The exam has two sections: a reading section and a listening section. Grammar and vocabulary questions are embedded in both sections. For specific exam proficiency expectations, thematic and cultural areas, and text types, see the Exam Contents page.

Section Length* Content
Listening Level 1:
10 minutes

Level 2 and 3:
20 minutes
Various quasi-authentic audio listening texts with comprehension questions in English. All questions are multiple-choice; however, Level 1 may also have matching questions. For more information, see the Exam Contents page.
Reading Level 1:
20 minutes

Level 2 and 3:
35 minutes
Various quasi-authentic text readings with comprehension questions in English. All questions are multiple-choice; however, Level 1 may also have matching questions. For more, see the Exam Contents page.

*In addition, about 10 minutes of instruction will be required on the first day of test taking. The test may be divided into two days during the exam period if necessary. Please also see technology requirements below well before you plan to give the exam.


Administering the Exam

The 2014 exam administration period will be from March 3 - April 11, 2014.
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Technology Requirements

The test is administered entirely online using the Quia platform and technology. The technical requirements for test-taking can be viewed at www.quia.com/help/tech/system-requirements.html , and instructions for viewing Japanese fonts at www.quia.com/faq.html#f3 .


Registration and Payment

Register your students for the 2014 National Japanese Exam by clicking here.

Teachers may register their students for the NJE between December 2, 2013, and February 8, 2014.

Teachers who are AATJ members pay the members' rate of $8.00 per student. Join or renew your membership online: membership

Unfortunately, we cannot refund money to students who have registered but do not take the test during the designated exam period. You are responsible for payment (online or by check postmarked by February 12, 2014) whether or not your students take the exam. This is because AATJ is required to pay administration fees to Quia according to the number of students registered.

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Fees for the Exam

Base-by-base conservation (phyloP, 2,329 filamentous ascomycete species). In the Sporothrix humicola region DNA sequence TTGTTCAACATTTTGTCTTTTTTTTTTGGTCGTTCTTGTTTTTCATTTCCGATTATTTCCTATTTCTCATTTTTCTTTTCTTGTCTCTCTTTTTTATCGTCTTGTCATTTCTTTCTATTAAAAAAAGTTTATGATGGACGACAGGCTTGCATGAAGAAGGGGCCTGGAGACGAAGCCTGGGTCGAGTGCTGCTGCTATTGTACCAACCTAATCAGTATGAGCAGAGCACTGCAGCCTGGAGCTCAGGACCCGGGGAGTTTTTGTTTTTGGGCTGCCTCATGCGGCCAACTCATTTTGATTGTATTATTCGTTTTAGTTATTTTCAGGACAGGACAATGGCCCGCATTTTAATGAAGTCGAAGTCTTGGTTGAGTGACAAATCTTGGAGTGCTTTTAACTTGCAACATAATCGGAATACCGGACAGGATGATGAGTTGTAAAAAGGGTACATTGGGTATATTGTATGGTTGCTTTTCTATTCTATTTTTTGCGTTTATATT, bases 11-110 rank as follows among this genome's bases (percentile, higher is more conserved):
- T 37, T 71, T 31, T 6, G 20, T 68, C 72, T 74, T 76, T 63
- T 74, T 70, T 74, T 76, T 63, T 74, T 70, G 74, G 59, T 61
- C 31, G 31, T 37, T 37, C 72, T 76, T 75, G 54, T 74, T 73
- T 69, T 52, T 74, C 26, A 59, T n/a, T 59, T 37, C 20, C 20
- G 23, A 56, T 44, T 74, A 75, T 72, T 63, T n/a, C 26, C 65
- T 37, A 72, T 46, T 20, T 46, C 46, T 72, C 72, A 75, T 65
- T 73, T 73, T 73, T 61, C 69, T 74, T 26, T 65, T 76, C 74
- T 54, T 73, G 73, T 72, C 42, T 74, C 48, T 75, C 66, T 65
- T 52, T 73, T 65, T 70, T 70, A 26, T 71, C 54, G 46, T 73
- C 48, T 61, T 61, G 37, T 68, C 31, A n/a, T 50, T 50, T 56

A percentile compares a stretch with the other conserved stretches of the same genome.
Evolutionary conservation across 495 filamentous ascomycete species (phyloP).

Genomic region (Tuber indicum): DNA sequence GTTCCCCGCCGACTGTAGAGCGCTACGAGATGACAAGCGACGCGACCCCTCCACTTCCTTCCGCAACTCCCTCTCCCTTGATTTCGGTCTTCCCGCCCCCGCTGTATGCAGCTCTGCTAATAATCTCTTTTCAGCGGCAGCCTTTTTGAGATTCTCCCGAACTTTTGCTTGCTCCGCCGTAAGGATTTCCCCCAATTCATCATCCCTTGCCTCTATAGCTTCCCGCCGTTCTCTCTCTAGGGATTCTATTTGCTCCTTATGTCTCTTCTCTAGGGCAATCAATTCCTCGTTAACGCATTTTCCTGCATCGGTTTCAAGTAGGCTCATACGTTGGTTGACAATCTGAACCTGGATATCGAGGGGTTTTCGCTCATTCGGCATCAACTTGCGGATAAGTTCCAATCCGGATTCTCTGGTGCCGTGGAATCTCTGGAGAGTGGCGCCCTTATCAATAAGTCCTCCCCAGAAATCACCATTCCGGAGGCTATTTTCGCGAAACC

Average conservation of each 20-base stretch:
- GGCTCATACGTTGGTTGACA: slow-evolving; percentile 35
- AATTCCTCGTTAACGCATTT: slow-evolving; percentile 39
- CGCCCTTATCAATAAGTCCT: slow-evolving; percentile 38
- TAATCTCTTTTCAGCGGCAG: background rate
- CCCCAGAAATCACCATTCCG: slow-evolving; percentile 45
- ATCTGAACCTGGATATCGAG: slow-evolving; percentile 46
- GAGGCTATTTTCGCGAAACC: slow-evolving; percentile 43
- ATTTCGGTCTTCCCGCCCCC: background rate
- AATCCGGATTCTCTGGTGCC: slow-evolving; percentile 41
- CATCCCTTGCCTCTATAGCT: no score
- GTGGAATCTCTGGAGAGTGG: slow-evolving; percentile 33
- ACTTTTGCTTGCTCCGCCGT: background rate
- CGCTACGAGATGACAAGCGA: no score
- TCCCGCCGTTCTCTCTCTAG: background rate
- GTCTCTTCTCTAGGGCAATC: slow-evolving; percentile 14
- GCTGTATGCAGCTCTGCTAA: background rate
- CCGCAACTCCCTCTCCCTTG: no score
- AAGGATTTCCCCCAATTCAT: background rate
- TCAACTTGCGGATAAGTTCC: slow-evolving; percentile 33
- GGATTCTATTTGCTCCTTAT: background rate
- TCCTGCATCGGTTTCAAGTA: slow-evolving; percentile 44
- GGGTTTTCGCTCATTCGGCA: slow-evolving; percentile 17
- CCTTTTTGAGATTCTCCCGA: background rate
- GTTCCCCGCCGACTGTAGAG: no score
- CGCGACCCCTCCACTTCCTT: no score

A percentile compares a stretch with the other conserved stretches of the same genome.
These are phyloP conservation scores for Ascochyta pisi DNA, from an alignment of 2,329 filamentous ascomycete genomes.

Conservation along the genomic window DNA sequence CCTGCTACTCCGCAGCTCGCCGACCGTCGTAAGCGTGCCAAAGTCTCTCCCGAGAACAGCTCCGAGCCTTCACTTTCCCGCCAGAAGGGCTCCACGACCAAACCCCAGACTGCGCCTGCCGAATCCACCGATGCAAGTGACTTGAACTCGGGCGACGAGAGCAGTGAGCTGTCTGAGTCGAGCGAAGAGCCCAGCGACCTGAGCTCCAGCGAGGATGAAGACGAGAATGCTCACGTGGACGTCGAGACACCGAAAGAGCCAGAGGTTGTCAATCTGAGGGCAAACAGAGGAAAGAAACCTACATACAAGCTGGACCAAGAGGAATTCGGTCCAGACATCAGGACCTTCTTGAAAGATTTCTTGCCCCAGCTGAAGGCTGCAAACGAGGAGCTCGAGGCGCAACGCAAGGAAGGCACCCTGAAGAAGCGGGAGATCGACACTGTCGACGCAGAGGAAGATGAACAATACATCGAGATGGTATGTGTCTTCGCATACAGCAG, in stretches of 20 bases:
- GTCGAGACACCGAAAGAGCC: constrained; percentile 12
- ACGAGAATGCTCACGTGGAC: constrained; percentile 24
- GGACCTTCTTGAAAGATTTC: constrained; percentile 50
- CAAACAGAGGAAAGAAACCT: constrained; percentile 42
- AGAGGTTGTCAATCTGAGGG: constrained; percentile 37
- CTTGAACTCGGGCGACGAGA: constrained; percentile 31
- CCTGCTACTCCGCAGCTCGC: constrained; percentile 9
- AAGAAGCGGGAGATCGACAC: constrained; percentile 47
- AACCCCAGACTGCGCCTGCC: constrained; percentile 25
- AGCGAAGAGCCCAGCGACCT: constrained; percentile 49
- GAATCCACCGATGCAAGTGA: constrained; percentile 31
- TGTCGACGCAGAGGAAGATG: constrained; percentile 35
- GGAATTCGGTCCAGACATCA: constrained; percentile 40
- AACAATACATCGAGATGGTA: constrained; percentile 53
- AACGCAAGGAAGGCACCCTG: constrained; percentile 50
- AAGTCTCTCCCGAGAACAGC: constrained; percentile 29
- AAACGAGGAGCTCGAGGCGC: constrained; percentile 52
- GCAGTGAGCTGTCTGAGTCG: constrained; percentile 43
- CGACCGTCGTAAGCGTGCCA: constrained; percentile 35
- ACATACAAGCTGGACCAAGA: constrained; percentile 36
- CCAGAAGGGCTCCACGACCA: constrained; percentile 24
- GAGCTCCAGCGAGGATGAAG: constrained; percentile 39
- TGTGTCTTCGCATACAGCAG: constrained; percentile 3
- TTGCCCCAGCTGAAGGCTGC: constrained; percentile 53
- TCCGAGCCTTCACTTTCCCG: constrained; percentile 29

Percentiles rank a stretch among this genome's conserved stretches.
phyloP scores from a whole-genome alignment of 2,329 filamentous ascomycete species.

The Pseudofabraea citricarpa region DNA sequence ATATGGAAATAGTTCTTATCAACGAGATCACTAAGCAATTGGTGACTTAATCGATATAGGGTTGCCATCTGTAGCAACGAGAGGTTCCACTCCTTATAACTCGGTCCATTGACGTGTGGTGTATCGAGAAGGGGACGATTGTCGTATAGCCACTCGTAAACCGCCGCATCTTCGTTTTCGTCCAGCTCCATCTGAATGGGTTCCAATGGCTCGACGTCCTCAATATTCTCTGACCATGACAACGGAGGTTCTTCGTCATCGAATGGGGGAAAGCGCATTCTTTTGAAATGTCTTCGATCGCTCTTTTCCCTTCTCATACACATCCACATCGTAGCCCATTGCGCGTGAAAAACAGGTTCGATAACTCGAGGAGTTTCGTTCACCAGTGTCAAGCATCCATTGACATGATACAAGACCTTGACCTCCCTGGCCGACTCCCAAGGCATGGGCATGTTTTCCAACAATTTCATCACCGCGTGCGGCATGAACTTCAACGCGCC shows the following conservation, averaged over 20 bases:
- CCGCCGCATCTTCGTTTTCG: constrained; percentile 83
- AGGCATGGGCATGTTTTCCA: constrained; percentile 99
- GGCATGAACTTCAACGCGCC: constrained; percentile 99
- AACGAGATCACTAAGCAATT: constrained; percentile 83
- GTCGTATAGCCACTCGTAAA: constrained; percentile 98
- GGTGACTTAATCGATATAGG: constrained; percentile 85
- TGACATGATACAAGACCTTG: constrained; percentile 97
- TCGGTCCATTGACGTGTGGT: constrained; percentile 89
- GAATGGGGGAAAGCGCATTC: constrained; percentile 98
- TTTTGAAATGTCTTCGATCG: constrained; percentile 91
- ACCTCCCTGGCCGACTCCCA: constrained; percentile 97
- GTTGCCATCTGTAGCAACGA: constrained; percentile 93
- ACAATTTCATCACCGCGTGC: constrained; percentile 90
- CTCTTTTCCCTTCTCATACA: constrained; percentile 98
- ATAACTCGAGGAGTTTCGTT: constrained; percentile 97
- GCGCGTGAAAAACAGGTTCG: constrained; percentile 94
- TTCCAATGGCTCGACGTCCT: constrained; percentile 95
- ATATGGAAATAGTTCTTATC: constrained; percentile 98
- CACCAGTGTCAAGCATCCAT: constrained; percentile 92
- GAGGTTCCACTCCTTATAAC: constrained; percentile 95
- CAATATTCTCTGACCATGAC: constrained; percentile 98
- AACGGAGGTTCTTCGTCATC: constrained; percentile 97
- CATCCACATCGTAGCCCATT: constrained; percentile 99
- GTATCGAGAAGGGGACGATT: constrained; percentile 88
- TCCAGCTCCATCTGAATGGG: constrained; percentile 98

The fee for the NJE is $8.00 per student for teachers who are members of AATJ. If the teacher is not a member, the fee is $15.00 per student.

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Results and Certificates

  • Results will be sent to teachers by Quia on or after May 1, 2014.
  • Scores can be accessed ONLY by teachers as soon as testing is completed:
    1) Go to http://www.quia.com/web and log in to your NJE account.
    2) Click "Quizzes" in your left menu.
    3) Click on the folder for the appropriate level of the exam.
    4) Click on the "Score reports" icon (it looks like an orange sheet of paper) for the appropriate exam.
    5) Click the "View" button to generate a report.
  • Teachers will be notified of student or teacher awards by May 12, 2014.


National Japanese Exam Timeline

12/2/13-2/8/14 Registration Period. Pay online or by mail (credit card or check payment – postmark check by 2/12/14)
2/12/14 All checks must be postmarked by this date.
2/9/14 Registration is locked.
2/17/14-2/21/14 Teachers receive username and password information during this week. Teachers should check technology for test-taking by this week.
3/2/14-4/11/14 Test Administration Period
5/1/14 Teachers receive results from Quia
5/5/14-5/12/14 Teachers receive awards from AATJ, if applicable.


Questions?

The answers to some Frequently Asked Questions are posted here.

Please feel free to email with additional questions nje@aatj.org